In this article, “The Trap of Disintegrated Liberalism,” Russell Kirk challenged an argument advanced by an economist, Professor Bruce Knight, who seems to have defended a twentieth-century conception of “Social Justice.” I have not found Knight’s original piece.
When writing or speaking of liberal utilitarianism, Kirk frequently used the dismissive term, as Gleaves Whitney first pointed out to me, “defecated rationality.” By employing only “disintegrated liberalism” in this Faith and Freedom rebuttal, Kirk must have possessed some respect for Knight as being merely mislead by an improper reading of Christian social thought. He could not have been a full-blown utilitarian, or he would have suffered from “defecated rationality.”
“The Trap of Disintegrated Liberalism,” never reprinted in any form since its 1954 publication, offers us a nice peak into Kirk’s views on the traditional meaning of justice. In the article, Kirk rather strongly challenged a Christianity that institutionalized charity through the mechanism of the state as neither virtuous for the soul nor for the society as a whole.
True love, Kirk argued here and elsewhere, comes only from a submission of the will, one person freely giving to another person. Only slightly less important to Kirk’s overall contention, state-enforced welfare always damaged social stability and the attenuated the long-term endurance of a society.
Though short lived, Faith and Freedom presented a form of Christian libertarianism in the mid 1950s. While this is not Kirk’s best expression of a traditional understanding of justice, the article does hit a nice tone, intellectually and stylistically. It also shows Kirk’s more anti-government side, foreshadowing what Friedrich Hayek would develop more fully in his 1970s trilogy, Law, Liberty, and Legislation. Kirk even came close to calling some “taxation mere theft.”
The following excerpts come from Russell Kirk, “The Trap of Disintegrated Liberalism,” Faith and Freedom (June 1954): 17-22.
“I think that Mr. Knight, with the best will in the world, is invoking the dogmas of doctrinaire individualism to bring about practical collectivism. I do not want to live in either world; I do not relish the concept of society which looks upon us as so many isolated economic units governed by your self–interest, nor yet the concept of society as an equalitarian tapioca–putting.” (Page 18)
“He thinks that it is a chief function of the state to ‘equalize opportunities’; and this will be accomplished, presumably, by taking away from the prosperous and giving to the poor until all opportunities are equal—what ever that may mean. I do not know, for my part, how we are to draw a line of demarcation between ‘opportunity’ and ‘attainment,’ or how a mere grant of money can bring men and women equality of opportunity. The real causes of inequality, in nine cases out of ten, are differences of intelligence, strength, swiftness, dexterity, beauty, perseverance, and other physical and moral qualities. How can money provide equal ‘opportunity’ in this competition? Are we to give an extra–large grant to a stupid man, or an ugly woman?” (Page 18)
“I do not believe it would be just, in classical or in Christian eyes, to enforce ‘equality of opportunity’ upon us; for this benevolent folly would deny us the high freedom of being ourselves. Most of us do not want to be equal to everybody else, and cannot hope to be: to establish a ‘right’ to such ‘opportunity’ would simply stir up a complex of in these and senseless ambitions that no amount of money could satisfy.” (Page 19)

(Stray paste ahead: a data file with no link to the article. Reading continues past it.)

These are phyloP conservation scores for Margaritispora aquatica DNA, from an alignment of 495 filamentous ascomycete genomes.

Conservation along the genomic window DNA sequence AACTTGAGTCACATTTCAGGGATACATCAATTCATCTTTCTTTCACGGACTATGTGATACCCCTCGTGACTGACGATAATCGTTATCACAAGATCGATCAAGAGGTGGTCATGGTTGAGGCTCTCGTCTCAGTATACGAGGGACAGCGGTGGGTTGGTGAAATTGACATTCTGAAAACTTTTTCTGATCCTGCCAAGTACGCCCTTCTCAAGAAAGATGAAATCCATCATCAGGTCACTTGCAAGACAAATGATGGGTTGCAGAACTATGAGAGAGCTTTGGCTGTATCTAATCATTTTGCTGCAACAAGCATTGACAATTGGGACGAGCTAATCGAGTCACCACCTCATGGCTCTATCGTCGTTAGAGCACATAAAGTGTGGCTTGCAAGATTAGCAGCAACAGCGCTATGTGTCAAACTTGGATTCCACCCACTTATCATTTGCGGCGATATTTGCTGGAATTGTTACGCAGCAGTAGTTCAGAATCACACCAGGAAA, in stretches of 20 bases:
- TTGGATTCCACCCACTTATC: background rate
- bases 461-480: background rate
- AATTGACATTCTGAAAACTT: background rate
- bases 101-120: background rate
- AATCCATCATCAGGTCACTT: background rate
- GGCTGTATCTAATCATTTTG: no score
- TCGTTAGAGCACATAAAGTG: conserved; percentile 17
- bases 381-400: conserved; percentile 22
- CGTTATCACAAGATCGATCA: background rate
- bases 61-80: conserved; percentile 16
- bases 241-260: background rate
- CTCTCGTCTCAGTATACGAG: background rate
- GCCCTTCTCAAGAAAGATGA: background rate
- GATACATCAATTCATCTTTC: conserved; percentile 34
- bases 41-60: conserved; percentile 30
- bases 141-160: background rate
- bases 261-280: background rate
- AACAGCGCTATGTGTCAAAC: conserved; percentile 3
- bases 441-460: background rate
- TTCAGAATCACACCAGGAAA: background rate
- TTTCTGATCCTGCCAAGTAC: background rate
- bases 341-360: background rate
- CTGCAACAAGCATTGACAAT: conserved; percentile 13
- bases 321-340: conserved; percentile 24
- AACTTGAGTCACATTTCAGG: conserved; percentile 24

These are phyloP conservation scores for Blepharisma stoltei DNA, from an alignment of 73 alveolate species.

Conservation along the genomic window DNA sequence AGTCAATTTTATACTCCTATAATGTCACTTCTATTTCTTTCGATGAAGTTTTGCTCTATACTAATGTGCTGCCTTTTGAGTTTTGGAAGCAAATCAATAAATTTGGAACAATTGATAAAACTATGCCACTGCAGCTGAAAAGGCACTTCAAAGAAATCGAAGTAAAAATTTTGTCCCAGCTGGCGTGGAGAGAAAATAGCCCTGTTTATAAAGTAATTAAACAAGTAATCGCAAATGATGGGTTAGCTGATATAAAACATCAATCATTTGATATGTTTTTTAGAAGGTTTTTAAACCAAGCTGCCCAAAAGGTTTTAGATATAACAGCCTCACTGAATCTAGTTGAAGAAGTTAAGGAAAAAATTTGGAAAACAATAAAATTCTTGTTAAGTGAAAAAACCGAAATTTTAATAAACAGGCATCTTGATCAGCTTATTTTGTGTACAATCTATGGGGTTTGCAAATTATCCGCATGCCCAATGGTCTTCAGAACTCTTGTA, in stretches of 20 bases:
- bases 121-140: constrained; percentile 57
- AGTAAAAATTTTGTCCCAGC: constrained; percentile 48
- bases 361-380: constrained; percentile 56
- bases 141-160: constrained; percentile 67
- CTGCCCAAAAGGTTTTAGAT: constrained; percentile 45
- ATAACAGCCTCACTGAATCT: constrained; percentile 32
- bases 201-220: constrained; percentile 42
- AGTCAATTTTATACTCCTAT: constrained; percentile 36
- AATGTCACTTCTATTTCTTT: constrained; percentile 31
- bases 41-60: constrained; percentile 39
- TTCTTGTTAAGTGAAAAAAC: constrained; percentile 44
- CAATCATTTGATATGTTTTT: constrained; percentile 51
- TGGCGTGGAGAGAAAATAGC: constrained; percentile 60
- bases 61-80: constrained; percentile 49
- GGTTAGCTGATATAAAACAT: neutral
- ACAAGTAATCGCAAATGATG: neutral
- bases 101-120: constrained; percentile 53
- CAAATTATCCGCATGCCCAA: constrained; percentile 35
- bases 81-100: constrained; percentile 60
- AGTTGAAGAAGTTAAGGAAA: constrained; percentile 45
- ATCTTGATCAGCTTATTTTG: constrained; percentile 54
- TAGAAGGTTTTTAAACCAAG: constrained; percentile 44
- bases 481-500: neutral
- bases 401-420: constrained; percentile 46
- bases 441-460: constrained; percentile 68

“The question is one of degree and method. But we need to remember that Christianity looks upon poverty as no evil, and inequality as no evil, and obscurity as no evil, and even physical suffering as no evil. These things, indeed, may be positive advantages if we employ them for the improvement of soul and the inculcation of obedience to God. Thus it is that, to the understanding Christian, charity is a benefit to the giver, more than to the man who receives; it is an opportunity for the sacrifice of self in obedience to the ordinances of God. The great merit of true charity, therefore, is that it is voluntary or—a deliberate act of will. If someone snatches our money from us and gives it to a beggar, we are not being charitable and neither is the interloper: it is no virtue to be liberal with someone else’s money.” (Page 20)
“If our money is taken from us in taxes, that is no credit to our hearts; indeed, such compulsion may harden hearts to the very idea of personal and private charity. And the man who receives a state distribution of money as a right, from an abstract central authority, will not feel gratitude. Why should he? And how could he? We can not love abstractions, really; we can love only particular persons.” (Pages 20–21)
“Our traditional concept of taxation, which still visibly influences our legislative bodies, is that taxation is a voluntary grant by free citizens to provide for their common benefit. If we abandon this principle altogether we shall have gone a great way toward abandoning liberal political institutions.” (Page 21)
“Christian thinkers always have known that man is a creature of mingled good and evil, frequently very weak of will, easily misled, and in need of the guidance of good men. Man does not exist by pure rationality; he is governed, much more commonly, by immediate appetite, and he cannot possibly be expected to perceive even his own remote self–interest.” (Page 21)
Books on or by Dr. Kirk may be found in The Imaginative Conservative Bookstore.